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Where Can I Find XML Text Editors for Linux?
XML has become an almost de facto choice for coding certain application elements over recent years, and is particularly useful for developing mobile apps and webpages. Text editors are traditionally used for developing XML, although there are various language-specific applications that are more effective than the standard plain text editors.
Development on a Linux machine can generally be performed via the standard, included tools, such as the Gedit text editor, but there are many alternatives to this for specific XML development.
Let’s take a look at the top Linux XML editors.
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XML Copy Editor
Available from xml-copy-editor.sourceforge.net, XML Copy Editor is available specifically for Ubuntu, although there is also a general Linux release of the utility.
Offering syntax highlighting and tag completion, this is the XML editing tool of choice for many Linux developers.
With a tabbed view and support for various XML schemas and standards, XML Copy Editor is also available in a variety of international languages and features built-in support for XHTML, XSL, DocBook and TEI.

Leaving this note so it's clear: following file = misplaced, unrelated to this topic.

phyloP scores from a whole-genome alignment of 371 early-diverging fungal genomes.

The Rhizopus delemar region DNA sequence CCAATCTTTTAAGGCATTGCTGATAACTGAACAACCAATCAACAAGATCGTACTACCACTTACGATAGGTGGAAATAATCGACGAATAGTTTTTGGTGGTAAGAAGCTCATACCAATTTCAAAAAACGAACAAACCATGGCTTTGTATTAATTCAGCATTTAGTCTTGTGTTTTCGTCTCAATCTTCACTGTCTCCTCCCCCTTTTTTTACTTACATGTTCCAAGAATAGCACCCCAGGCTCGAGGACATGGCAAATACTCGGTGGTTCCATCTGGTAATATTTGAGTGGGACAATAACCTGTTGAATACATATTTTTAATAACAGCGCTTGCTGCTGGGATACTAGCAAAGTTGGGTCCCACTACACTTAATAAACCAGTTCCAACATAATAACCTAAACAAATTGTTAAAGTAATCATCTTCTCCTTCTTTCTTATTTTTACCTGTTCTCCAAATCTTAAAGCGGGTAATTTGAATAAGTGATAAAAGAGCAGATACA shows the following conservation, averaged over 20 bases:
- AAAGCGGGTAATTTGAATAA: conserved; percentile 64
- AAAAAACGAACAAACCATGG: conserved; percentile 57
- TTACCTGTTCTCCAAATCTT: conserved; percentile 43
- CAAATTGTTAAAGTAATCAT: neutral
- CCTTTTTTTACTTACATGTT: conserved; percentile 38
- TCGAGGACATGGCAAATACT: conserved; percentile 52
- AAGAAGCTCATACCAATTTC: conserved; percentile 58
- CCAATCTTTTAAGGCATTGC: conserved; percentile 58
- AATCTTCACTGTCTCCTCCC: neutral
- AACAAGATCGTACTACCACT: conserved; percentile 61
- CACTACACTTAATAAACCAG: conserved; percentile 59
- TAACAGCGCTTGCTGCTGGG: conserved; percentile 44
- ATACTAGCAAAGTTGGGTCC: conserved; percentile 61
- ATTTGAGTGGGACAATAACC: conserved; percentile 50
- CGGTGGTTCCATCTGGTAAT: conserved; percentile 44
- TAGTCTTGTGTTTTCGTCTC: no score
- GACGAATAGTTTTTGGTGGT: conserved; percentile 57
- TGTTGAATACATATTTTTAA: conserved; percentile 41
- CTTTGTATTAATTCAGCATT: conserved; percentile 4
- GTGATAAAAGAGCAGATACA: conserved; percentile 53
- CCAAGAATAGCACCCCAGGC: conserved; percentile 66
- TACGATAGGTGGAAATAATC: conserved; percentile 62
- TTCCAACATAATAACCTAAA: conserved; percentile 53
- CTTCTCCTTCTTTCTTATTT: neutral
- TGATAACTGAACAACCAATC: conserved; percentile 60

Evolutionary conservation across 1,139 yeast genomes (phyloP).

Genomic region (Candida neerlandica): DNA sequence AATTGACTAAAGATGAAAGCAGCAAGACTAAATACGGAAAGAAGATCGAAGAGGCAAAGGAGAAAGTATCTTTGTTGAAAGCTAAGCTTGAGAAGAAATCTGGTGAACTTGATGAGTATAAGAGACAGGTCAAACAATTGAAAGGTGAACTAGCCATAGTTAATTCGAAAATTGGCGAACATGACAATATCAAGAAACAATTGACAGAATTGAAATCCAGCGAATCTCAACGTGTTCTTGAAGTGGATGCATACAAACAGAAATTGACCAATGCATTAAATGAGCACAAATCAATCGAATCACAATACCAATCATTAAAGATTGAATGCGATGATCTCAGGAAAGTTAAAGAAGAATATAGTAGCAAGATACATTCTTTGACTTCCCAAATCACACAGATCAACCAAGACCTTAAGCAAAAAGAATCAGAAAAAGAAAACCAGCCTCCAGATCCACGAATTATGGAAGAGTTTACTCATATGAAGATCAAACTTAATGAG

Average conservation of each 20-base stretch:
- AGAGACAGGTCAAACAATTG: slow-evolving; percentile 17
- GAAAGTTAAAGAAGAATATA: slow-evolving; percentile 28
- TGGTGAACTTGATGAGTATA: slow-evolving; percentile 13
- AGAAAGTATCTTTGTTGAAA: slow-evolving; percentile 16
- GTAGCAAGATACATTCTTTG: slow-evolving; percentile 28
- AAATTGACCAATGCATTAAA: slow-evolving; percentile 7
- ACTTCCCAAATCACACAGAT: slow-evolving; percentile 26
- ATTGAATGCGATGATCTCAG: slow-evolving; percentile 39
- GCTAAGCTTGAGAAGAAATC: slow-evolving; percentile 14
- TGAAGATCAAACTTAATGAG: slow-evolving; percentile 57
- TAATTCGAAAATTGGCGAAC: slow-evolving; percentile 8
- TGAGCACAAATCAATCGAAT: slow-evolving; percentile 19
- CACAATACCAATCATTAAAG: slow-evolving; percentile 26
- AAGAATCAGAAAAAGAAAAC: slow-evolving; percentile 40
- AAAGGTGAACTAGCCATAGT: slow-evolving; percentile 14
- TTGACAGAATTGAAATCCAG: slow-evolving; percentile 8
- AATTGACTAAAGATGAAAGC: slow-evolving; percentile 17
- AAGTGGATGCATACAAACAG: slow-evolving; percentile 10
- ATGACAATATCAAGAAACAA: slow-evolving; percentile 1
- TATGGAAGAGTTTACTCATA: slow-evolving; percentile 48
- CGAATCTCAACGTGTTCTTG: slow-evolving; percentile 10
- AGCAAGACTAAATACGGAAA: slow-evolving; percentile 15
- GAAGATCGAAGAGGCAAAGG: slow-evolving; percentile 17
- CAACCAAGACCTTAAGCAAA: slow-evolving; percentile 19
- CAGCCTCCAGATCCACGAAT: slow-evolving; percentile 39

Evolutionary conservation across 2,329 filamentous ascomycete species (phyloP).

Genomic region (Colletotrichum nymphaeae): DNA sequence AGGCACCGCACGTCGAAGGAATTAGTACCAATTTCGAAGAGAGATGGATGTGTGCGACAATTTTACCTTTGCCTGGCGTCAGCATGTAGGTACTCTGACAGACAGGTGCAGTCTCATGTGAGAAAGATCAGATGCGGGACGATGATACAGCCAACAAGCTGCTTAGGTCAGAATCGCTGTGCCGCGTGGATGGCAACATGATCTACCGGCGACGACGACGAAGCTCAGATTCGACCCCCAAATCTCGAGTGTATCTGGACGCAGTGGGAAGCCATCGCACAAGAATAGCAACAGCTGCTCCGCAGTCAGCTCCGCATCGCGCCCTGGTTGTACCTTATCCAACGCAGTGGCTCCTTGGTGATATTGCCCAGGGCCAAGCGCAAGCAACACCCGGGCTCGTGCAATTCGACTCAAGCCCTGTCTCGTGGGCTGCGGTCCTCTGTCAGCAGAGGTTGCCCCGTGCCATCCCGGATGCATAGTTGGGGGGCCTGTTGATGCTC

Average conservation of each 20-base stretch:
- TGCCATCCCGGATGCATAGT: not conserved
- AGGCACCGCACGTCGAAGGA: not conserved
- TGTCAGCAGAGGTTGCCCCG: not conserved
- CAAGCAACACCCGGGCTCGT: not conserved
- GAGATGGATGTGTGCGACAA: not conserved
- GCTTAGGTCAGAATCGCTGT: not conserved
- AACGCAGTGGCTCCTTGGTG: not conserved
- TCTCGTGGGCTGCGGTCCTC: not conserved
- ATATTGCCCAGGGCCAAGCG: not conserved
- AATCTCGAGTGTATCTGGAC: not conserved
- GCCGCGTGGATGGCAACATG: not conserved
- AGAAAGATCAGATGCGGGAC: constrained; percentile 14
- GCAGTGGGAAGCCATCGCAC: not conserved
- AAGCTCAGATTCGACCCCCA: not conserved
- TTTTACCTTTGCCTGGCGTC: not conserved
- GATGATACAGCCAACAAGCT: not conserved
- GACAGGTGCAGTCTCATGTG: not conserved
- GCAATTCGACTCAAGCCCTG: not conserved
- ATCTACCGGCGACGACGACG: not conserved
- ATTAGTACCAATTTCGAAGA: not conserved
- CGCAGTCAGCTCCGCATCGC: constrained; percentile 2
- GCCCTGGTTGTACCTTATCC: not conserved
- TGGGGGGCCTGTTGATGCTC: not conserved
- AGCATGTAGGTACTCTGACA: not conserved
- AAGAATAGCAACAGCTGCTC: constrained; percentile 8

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Oxygen XML Editor
Available via www.oxygenxml.com/download is the Oxygen XML Editor, a suite of XML authoring and editing tools for Windows, Mac, Eclipse and Linux. Due to the comprehensive nature of the software, a paid licence is required to use the software.
* XML editing
* XML conversion
* XML Schema development
* XSLT/ XQuery/ XPath execution and debugging
* SOAP and WSDL testing
* Native XML and relational database support
This tool might not be to everyone’s taste and certainly the lack of traditional open source sensibilities in the business model might be enough to turn you off. However if you have the requirement for a Linux XML editor with functionality that extends beyond the default “type and parse” then this option might be for you.
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XMLMind XML Editor
A good alternative to Oxygen is XMLMind, available free for Linux (as well as Windows and Mac OS X). This is a quite different utility with a different user interface – basically, XMLMind uses your typical WYSIWYG-style user interface, and while it might seem simplistic to be inputting XML code into what appears to be a word processor, this is a comprehensive piece of software supporting various XML schemas.
You can download your copy from linux.softpedia.com
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Gedit XML Tools Plugin
Finally, there is the XML plugin for Gedit, the popular Linux plain text editor. This can be downloaded from launchpad.net/gedit-xmltools and adds various utilities to Gedit to assist in XML development. Currently the plugin is only able to perform XML validation on XSD type documents.
These tools all present alternatives to the basic plain text capabilities of Gedit. However you might find that for all of its convenience, Gedit is no longer suitable for your needs.
In fact Gedit is extremely flexible, and available via the package manager of your favoured Linux distro you should find various other plugins to further extend the functionality of this tool.
(Images via corresponding links)